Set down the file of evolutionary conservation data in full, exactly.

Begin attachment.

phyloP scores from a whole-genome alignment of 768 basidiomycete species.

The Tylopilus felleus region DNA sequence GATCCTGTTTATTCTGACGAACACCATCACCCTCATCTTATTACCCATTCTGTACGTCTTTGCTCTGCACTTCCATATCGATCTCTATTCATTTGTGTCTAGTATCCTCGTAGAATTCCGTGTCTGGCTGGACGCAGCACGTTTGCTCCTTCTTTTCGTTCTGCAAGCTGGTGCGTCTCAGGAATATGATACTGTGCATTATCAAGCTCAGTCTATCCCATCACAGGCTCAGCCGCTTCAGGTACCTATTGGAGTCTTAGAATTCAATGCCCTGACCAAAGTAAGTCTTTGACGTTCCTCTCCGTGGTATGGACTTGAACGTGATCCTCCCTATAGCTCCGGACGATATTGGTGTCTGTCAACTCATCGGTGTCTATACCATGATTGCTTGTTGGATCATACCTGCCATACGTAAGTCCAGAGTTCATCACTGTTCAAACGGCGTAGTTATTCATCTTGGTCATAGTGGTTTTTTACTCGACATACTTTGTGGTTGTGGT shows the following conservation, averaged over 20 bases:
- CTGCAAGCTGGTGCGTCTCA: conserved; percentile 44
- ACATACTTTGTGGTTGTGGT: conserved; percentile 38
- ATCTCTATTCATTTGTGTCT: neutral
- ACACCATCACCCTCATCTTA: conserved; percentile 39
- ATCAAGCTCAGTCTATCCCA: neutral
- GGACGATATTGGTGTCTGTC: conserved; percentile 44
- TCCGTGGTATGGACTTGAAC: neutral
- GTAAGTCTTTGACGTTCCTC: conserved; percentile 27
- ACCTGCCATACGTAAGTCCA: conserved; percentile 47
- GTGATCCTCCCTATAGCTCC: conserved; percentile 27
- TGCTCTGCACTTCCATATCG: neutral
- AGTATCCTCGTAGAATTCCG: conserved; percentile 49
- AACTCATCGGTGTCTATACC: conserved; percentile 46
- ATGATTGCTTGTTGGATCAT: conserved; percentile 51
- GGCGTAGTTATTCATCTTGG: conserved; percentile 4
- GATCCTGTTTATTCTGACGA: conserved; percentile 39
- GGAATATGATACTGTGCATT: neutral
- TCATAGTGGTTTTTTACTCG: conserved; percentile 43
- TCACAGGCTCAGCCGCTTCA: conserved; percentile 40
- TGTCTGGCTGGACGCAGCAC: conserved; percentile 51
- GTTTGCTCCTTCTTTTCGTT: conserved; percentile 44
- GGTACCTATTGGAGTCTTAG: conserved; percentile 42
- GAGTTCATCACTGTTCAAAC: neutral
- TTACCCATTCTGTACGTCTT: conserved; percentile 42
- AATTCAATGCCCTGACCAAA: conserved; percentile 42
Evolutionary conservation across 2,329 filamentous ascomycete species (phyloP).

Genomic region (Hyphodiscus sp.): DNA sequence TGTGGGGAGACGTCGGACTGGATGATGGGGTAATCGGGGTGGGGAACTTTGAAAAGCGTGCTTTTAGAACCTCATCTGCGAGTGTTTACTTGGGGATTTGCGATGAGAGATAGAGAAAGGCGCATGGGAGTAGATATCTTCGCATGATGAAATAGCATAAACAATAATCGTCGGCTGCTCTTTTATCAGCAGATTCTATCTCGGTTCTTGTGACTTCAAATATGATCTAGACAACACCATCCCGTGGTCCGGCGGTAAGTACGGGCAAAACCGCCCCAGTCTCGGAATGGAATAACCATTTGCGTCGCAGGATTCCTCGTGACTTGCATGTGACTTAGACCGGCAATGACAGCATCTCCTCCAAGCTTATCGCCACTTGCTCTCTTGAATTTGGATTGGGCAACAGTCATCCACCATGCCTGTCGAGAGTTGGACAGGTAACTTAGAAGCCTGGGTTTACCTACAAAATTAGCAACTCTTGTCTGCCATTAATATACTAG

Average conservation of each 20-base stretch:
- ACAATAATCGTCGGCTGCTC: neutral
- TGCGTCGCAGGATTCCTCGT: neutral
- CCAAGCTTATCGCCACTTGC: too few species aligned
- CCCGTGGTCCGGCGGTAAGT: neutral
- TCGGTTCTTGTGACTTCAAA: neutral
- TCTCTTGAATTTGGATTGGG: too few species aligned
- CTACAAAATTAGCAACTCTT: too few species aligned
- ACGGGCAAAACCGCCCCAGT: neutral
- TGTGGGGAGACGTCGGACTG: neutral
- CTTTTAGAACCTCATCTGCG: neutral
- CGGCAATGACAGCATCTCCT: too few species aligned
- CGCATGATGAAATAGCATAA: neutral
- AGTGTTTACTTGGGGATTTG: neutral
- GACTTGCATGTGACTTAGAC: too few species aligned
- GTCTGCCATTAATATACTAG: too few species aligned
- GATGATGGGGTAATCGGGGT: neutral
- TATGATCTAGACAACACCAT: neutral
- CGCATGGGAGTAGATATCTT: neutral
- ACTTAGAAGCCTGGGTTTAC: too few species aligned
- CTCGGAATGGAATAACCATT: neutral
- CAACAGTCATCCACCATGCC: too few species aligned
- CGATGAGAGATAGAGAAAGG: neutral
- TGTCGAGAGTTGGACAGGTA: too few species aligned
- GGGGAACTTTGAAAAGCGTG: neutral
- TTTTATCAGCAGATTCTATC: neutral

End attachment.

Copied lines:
phyloP scores from a whole-genome alignment of 768 basidiomycete species.

The Tylopilus felleus region DNA sequence GATCCTGTTTATTCTGACGAACACCATCACCCTCATCTTATTACCCATTCTGTACGTCTTTGCTCTGCACTTCCATATCGATCTCTATTCATTTGTGTCTAGTATCCTCGTAGAATTCCGTGTCTGGCTGGACGCAGCACGTTTGCTCCTTCTTTTCGTTCTGCAAGCTGGTGCGTCTCAGGAATATGATACTGTGCATTATCAAGCTCAGTCTATCCCATCACAGGCTCAGCCGCTTCAGGTACCTATTGGAGTCTTAGAATTCAATGCCCTGACCAAAGTAAGTCTTTGACGTTCCTCTCCGTGGTATGGACTTGAACGTGATCCTCCCTATAGCTCCGGACGATATTGGTGTCTGTCAACTCATCGGTGTCTATACCATGATTGCTTGTTGGATCATACCTGCCATACGTAAGTCCAGAGTTCATCACTGTTCAAACGGCGTAGTTATTCATCTTGGTCATAGTGGTTTTTTACTCGACATACTTTGTGGTTGTGGT shows the following conservation, averaged over 20 bases:
- CTGCAAGCTGGTGCGTCTCA: conserved; percentile 44
- ACATACTTTGTGGTTGTGGT: conserved; percentile 38
- ATCTCTATTCATTTGTGTCT: neutral
- ACACCATCACCCTCATCTTA: conserved; percentile 39
- ATCAAGCTCAGTCTATCCCA: neutral
- GGACGATATTGGTGTCTGTC: conserved; percentile 44
- TCCGTGGTATGGACTTGAAC: neutral
- GTAAGTCTTTGACGTTCCTC: conserved; percentile 27
- ACCTGCCATACGTAAGTCCA: conserved; percentile 47
- GTGATCCTCCCTATAGCTCC: conserved; percentile 27
- TGCTCTGCACTTCCATATCG: neutral
- AGTATCCTCGTAGAATTCCG: conserved; percentile 49
- AACTCATCGGTGTCTATACC: conserved; percentile 46
- ATGATTGCTTGTTGGATCAT: conserved; percentile 51
- GGCGTAGTTATTCATCTTGG: conserved; percentile 4
- GATCCTGTTTATTCTGACGA: conserved; percentile 39
- GGAATATGATACTGTGCATT: neutral
- TCATAGTGGTTTTTTACTCG: conserved; percentile 43
- TCACAGGCTCAGCCGCTTCA: conserved; percentile 40
- TGTCTGGCTGGACGCAGCAC: conserved; percentile 51
- GTTTGCTCCTTCTTTTCGTT: conserved; percentile 44
- GGTACCTATTGGAGTCTTAG: conserved; percentile 42
- GAGTTCATCACTGTTCAAAC: neutral
- TTACCCATTCTGTACGTCTT: conserved; percentile 42
- AATTCAATGCCCTGACCAAA: conserved; percentile 42
Evolutionary conservation across 2,329 filamentous ascomycete species (phyloP).

Genomic region (Hyphodiscus sp.): DNA sequence TGTGGGGAGACGTCGGACTGGATGATGGGGTAATCGGGGTGGGGAACTTTGAAAAGCGTGCTTTTAGAACCTCATCTGCGAGTGTTTACTTGGGGATTTGCGATGAGAGATAGAGAAAGGCGCATGGGAGTAGATATCTTCGCATGATGAAATAGCATAAACAATAATCGTCGGCTGCTCTTTTATCAGCAGATTCTATCTCGGTTCTTGTGACTTCAAATATGATCTAGACAACACCATCCCGTGGTCCGGCGGTAAGTACGGGCAAAACCGCCCCAGTCTCGGAATGGAATAACCATTTGCGTCGCAGGATTCCTCGTGACTTGCATGTGACTTAGACCGGCAATGACAGCATCTCCTCCAAGCTTATCGCCACTTGCTCTCTTGAATTTGGATTGGGCAACAGTCATCCACCATGCCTGTCGAGAGTTGGACAGGTAACTTAGAAGCCTGGGTTTACCTACAAAATTAGCAACTCTTGTCTGCCATTAATATACTAG

Average conservation of each 20-base stretch:
- ACAATAATCGTCGGCTGCTC: neutral
- TGCGTCGCAGGATTCCTCGT: neutral
- CCAAGCTTATCGCCACTTGC: too few species aligned
- CCCGTGGTCCGGCGGTAAGT: neutral
- TCGGTTCTTGTGACTTCAAA: neutral
- TCTCTTGAATTTGGATTGGG: too few species aligned
- CTACAAAATTAGCAACTCTT: too few species aligned
- ACGGGCAAAACCGCCCCAGT: neutral
- TGTGGGGAGACGTCGGACTG: neutral
- CTTTTAGAACCTCATCTGCG: neutral
- CGGCAATGACAGCATCTCCT: too few species aligned
- CGCATGATGAAATAGCATAA: neutral
- AGTGTTTACTTGGGGATTTG: neutral
- GACTTGCATGTGACTTAGAC: too few species aligned
- GTCTGCCATTAATATACTAG: too few species aligned
- GATGATGGGGTAATCGGGGT: neutral
- TATGATCTAGACAACACCAT: neutral
- CGCATGGGAGTAGATATCTT: neutral
- ACTTAGAAGCCTGGGTTTAC: too few species aligned
- CTCGGAATGGAATAACCATT: neutral
- CAACAGTCATCCACCATGCC: too few species aligned
- CGATGAGAGATAGAGAAAGG: neutral
- TGTCGAGAGTTGGACAGGTA: too few species aligned
- GGGGAACTTTGAAAAGCGTG: neutral
- TTTTATCAGCAGATTCTATC: neutral